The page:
Most library databases are best searched using Boolean searching. That is, you choose words that best describe your topic ,and connect them with either AND, OR or NOT.
Boolean searching is named after a 19th Century mathematician, George Boole.
corpses AND insects retrieves records containing both words
corpses OR cadavers retrieves records containing either word
retrieves records containing the word insects
either the word corpses or the word cadavers
insects NOT beetles
when you want insects but not beetles
beetles NOT automobiles
when you want beetles but not cars
Use truncation – in most databases, the truncation symbol is an asterisk.
corps* will retrieve corpse and corpses.
emigra* will retrieve emigrant, emigrants, emigration.
The Boolean Machine is a tool for visualizing the effects of Boolean operators on keyword searches.
Once you have narrowed down your topic and come up with the research question your paper will explore, identify the main concepts in your query. Use these concepts as your search terms (keywords).
See examples below.
How does domestic violence affect children?
Compose your search:
domestic violence and children
How else might you compose your search?
family violence and children
Does providing employment opportunities to ex-prisoners
reduce the risk they will re-offend? (= recidivism).
Compose your search:
ex-prisoners and employment and recidivism
ex-convicts and employment and recidivism
Perhaps broaden the search to find more about recidivism in general:
recidivism and causes
When you see a good article in your list of results, look at the subject headings describing that article:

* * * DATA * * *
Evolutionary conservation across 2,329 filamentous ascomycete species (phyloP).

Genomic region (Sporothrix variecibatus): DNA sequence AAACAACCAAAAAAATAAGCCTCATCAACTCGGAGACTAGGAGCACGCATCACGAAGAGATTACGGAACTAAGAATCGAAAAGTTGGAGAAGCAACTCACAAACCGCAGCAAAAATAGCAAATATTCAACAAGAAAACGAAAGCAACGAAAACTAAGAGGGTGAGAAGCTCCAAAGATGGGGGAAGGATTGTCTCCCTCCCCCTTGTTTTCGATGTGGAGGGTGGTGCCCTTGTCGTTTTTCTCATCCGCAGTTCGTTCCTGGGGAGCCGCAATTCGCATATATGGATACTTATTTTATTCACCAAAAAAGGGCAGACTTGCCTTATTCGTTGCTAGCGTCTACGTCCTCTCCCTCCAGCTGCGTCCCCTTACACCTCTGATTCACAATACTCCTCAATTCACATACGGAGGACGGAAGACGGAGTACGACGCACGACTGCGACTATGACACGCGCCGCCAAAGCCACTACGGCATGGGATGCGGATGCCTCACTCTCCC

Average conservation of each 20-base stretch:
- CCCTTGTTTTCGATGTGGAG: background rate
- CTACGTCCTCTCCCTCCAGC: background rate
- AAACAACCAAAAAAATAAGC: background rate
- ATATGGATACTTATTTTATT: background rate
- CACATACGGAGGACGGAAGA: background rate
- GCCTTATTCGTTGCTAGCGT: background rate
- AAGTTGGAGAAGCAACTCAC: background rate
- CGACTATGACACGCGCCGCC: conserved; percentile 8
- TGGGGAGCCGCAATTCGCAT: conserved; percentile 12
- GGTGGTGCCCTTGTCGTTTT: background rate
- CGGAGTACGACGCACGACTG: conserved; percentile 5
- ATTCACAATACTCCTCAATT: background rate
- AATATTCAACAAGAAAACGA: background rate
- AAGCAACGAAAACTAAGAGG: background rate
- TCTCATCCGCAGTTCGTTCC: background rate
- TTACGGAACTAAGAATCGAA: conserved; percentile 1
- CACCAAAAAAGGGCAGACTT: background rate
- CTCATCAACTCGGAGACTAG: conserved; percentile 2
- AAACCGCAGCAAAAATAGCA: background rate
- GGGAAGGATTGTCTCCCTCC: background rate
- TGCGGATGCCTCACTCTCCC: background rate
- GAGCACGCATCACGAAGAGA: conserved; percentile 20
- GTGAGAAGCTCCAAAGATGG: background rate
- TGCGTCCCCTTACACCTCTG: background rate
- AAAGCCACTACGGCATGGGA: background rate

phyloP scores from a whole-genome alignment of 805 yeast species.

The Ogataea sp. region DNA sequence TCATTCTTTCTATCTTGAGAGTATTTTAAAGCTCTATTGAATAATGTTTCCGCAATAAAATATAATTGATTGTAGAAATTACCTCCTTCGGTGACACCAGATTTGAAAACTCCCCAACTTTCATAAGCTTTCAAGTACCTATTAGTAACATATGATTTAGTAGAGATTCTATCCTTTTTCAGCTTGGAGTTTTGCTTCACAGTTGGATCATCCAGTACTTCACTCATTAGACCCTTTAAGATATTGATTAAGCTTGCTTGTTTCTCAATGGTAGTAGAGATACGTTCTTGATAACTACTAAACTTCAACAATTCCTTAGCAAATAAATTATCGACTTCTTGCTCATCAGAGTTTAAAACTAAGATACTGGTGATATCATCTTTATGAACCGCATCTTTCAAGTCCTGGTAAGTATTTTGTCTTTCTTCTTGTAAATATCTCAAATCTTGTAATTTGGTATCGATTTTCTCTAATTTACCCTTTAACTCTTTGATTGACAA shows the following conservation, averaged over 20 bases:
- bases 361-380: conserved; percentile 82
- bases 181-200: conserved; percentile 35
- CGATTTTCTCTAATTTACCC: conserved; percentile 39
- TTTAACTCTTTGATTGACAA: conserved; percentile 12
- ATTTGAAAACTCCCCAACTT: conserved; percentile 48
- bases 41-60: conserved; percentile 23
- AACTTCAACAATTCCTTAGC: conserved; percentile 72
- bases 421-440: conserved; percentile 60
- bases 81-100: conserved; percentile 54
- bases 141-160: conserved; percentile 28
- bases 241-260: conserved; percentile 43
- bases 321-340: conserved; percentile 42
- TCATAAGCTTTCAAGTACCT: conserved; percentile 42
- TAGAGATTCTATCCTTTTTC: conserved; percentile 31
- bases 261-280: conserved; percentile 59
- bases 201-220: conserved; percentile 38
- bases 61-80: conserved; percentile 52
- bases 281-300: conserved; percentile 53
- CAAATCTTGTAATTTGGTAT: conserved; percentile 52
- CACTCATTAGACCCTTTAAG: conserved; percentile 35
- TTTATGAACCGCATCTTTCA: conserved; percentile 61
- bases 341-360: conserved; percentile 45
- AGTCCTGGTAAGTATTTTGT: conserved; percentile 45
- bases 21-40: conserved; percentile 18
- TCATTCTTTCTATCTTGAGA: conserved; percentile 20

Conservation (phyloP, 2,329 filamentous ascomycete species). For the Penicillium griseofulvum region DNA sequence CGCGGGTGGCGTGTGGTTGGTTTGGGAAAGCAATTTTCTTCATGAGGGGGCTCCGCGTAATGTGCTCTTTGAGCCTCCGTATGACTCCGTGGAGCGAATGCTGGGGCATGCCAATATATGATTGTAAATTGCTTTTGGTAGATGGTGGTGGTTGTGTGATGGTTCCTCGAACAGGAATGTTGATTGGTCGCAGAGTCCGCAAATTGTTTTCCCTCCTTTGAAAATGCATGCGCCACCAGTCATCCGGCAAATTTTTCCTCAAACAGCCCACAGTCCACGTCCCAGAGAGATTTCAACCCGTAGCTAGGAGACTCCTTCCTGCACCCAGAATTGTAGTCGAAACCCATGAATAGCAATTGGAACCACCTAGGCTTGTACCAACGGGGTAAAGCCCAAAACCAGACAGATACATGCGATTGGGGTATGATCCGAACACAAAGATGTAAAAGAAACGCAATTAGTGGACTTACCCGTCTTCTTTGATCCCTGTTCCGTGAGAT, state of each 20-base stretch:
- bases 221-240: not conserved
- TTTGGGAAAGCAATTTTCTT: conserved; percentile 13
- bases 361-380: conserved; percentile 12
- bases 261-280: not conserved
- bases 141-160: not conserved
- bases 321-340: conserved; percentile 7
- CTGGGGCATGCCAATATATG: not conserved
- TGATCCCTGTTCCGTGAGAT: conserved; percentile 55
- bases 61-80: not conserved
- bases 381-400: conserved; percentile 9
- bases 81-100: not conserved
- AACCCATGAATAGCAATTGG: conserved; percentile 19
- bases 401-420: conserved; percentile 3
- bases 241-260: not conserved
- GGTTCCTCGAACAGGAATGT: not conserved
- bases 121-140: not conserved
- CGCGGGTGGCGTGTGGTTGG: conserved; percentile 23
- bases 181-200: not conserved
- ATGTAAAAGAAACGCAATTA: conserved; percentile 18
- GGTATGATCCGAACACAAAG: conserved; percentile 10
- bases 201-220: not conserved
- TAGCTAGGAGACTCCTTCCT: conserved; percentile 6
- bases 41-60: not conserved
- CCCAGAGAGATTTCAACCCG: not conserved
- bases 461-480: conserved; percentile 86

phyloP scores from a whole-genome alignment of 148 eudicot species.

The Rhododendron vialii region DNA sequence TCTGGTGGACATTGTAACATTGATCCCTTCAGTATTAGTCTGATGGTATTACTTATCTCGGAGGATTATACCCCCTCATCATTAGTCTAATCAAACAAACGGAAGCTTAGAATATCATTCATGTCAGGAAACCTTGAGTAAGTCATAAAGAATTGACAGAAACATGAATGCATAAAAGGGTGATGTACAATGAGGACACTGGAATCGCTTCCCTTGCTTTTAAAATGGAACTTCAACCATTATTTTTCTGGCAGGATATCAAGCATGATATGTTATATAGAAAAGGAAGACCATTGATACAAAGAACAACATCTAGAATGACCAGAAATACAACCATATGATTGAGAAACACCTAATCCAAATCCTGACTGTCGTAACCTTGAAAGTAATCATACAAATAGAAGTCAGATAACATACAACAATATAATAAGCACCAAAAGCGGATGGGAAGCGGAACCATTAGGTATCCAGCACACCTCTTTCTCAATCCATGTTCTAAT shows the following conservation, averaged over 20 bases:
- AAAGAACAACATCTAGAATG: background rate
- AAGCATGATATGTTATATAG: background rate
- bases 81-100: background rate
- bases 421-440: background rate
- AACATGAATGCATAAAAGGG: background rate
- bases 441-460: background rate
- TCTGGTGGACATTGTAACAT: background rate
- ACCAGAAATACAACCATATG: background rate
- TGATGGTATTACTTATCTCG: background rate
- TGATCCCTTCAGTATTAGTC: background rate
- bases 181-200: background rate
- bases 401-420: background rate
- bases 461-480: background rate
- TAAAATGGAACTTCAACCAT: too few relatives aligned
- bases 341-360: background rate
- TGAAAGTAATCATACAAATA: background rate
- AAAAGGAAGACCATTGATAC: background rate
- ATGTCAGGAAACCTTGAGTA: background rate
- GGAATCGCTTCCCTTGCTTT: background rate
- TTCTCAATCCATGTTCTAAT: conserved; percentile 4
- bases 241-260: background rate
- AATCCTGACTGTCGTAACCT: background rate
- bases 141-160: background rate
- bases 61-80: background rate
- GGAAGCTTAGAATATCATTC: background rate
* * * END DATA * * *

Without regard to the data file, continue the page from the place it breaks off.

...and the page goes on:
Some databases will show you a list of subject headings beside your result list. You can choose a subject, then click update, to get a list of articles described using that particular subject heading.
Or just do another search using the words used in the subject headings. e.g.
carrion insects and biodegradation
Or perhaps the subject heading is phrased in an unexpected way? Perhaps it is homicide rather than murder? Adolescents rather than teens?
On the Library's homepage, select the Databases tab in the main search box.
Open the dropdown menu for Select from popular databases, which lists the most-used databases at John Jay. You can also find databases by subject or by title.
If you wish to find articles in a given academic discipline, view databases by subject. For example, under Criminal Justice, you will see a list of databases that specialize in the topic.
If you want to go to a specific database whose name you already know, view databases by title.